“I have not found a showstopper for going to Mars, in terms of a health condition,” said Buckland.
One major issue would be protecting the habitats and vehicles from the ravages of the fine dust that covers the surface.
“Mars is unique in that there’s also a concern about dust storms,” said Robert Howard of the NASA Johnson Center.
These hellish planet-wide tempests can block out the Sun for months, rendering solar panels useless.
Small nuclear reactors would therefore be needed.
In 2018, NASA and the Department of Energy successfully completed a demonstration project, the Kilopower Project.
Ultimately, the goal will be to manufacture materials on site using mined resources, probably with 3D printing machines.
Development is embryonic, but the Artemis program will be a testing ground.
– Colonies? –
Musk has proposed colonizing Mars, with a first expedition to build a factory that converts Martian water and carbon dioxide from the atmosphere into oxygen and methane fuel.
“Becoming a multi-planet species,” he said in a 2017 speech, “beats the hell out of being a single-planet species.”
Robert Zubrin, president of the Mars Society, likewise advocates for the creation of “new branches of human civilization.”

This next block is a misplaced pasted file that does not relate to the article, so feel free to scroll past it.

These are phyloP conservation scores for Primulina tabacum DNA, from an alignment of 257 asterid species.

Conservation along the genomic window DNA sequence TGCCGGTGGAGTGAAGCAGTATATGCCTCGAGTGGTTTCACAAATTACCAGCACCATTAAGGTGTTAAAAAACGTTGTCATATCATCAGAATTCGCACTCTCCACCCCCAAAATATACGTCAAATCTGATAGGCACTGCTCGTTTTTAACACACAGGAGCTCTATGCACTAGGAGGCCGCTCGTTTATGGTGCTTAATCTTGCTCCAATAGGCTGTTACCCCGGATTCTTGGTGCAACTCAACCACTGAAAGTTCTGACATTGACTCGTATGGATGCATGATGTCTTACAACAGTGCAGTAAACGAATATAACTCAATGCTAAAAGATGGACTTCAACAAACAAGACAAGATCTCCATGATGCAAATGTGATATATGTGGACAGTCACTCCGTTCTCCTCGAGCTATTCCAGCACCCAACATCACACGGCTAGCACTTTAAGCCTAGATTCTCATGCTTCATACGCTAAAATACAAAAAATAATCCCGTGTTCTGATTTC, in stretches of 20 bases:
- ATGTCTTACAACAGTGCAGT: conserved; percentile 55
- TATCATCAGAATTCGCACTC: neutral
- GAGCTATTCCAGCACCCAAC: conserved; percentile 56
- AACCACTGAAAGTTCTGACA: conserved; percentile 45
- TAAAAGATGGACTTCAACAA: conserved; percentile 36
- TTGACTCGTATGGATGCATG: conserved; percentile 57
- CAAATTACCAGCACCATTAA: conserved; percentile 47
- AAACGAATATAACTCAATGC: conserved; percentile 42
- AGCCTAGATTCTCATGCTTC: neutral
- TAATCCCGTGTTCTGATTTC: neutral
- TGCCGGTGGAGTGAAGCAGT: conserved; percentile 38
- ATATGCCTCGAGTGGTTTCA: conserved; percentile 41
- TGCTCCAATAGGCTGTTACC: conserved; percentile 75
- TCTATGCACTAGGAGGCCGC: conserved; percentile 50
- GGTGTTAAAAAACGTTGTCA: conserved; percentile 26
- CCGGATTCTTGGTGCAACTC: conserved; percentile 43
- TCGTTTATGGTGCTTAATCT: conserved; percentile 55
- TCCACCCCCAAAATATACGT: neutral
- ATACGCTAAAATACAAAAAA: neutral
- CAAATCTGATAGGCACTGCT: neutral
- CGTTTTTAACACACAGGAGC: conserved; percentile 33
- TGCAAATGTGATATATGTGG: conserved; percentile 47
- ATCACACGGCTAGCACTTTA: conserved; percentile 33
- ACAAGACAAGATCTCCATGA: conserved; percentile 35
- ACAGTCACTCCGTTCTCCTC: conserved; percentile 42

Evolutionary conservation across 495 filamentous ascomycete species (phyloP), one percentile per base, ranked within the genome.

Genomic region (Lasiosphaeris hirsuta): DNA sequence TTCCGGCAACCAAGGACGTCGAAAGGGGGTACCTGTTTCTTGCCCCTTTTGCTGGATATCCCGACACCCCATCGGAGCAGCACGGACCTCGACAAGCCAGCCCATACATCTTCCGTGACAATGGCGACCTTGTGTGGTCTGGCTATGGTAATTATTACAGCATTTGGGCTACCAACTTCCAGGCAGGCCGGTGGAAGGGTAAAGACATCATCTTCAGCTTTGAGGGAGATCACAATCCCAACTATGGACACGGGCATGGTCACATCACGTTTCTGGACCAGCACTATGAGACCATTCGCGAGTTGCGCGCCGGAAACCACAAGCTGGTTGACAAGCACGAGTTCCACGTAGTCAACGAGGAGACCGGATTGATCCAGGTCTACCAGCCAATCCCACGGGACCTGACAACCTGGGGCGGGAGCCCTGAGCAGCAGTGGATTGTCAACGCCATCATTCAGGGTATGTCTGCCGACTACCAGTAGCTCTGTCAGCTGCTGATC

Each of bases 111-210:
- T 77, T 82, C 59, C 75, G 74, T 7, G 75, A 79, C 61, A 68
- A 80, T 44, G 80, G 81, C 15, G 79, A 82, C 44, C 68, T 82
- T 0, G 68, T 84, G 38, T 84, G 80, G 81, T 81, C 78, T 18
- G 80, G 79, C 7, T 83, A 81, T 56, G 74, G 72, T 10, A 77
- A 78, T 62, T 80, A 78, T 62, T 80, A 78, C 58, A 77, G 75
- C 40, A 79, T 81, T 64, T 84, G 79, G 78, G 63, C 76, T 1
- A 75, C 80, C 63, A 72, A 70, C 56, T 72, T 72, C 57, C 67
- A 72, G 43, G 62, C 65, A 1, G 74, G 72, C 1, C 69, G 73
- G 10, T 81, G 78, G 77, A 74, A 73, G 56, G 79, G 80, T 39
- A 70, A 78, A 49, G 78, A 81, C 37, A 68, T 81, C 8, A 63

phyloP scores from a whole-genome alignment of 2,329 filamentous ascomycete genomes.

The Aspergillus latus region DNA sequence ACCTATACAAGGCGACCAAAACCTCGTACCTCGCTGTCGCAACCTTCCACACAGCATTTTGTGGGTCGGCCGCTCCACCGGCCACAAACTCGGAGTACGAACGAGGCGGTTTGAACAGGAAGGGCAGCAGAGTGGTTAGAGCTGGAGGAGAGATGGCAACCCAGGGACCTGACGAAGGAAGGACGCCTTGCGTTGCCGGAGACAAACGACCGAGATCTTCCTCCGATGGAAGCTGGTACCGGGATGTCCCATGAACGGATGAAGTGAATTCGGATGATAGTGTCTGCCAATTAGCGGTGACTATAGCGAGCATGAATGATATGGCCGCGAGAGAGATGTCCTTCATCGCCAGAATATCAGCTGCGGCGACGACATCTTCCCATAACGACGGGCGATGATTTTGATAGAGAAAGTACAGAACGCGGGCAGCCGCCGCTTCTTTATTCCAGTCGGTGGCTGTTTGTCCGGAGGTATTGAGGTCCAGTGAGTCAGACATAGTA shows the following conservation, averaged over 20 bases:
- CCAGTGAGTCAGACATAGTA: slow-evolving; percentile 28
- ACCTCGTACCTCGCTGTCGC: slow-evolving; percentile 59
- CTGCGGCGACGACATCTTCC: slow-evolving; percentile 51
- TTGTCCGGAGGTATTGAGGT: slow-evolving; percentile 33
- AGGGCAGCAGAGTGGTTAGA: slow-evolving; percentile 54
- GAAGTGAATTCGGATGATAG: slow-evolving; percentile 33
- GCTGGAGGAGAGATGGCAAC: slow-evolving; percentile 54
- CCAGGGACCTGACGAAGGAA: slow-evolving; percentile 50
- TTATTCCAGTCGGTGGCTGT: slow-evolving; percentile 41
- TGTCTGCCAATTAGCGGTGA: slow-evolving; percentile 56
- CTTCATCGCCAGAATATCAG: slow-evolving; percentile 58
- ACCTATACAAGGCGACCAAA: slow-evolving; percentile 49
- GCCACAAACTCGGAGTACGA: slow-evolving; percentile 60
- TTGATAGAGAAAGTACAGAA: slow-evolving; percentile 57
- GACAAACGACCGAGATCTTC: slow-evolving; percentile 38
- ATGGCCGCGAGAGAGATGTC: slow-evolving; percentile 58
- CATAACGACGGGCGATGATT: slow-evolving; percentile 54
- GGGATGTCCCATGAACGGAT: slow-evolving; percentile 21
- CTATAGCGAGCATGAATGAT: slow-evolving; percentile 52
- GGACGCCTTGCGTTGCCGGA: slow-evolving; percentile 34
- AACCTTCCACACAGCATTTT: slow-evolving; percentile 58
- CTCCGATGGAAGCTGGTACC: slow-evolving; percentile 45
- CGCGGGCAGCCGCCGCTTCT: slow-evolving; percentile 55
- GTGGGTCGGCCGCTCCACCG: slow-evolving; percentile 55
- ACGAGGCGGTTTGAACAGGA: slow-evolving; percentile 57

That no progress has been made since humanity last walked on the Moon in 1972 is, to him, shameful.
“It was as if Columbus had come back from the New World the first time and then (king and queen) Ferdinand and Isabella had said, ‘so what, we’re not interested,'” he said.
Not everyone is convinced.
“Enough of the nonsense!” said exobiologist Michel Viso from CNES, the French space agency.
“We have an amazing planet with an atmosphere, with oxygen, with water…It’s criminal, you don’t have the right to fool people into thinking there is a ‘Plan B,’ a ‘Planet B,’ that we will have a Martian civilization.”
Whether humanity installs a colony or permanent bases, the most important obstacle, for a lasting human presence on Mars, will be to convince people to accept a higher level of risk than for the Moon or the ISS, argues Buckland.
In the long run, not everyone will return.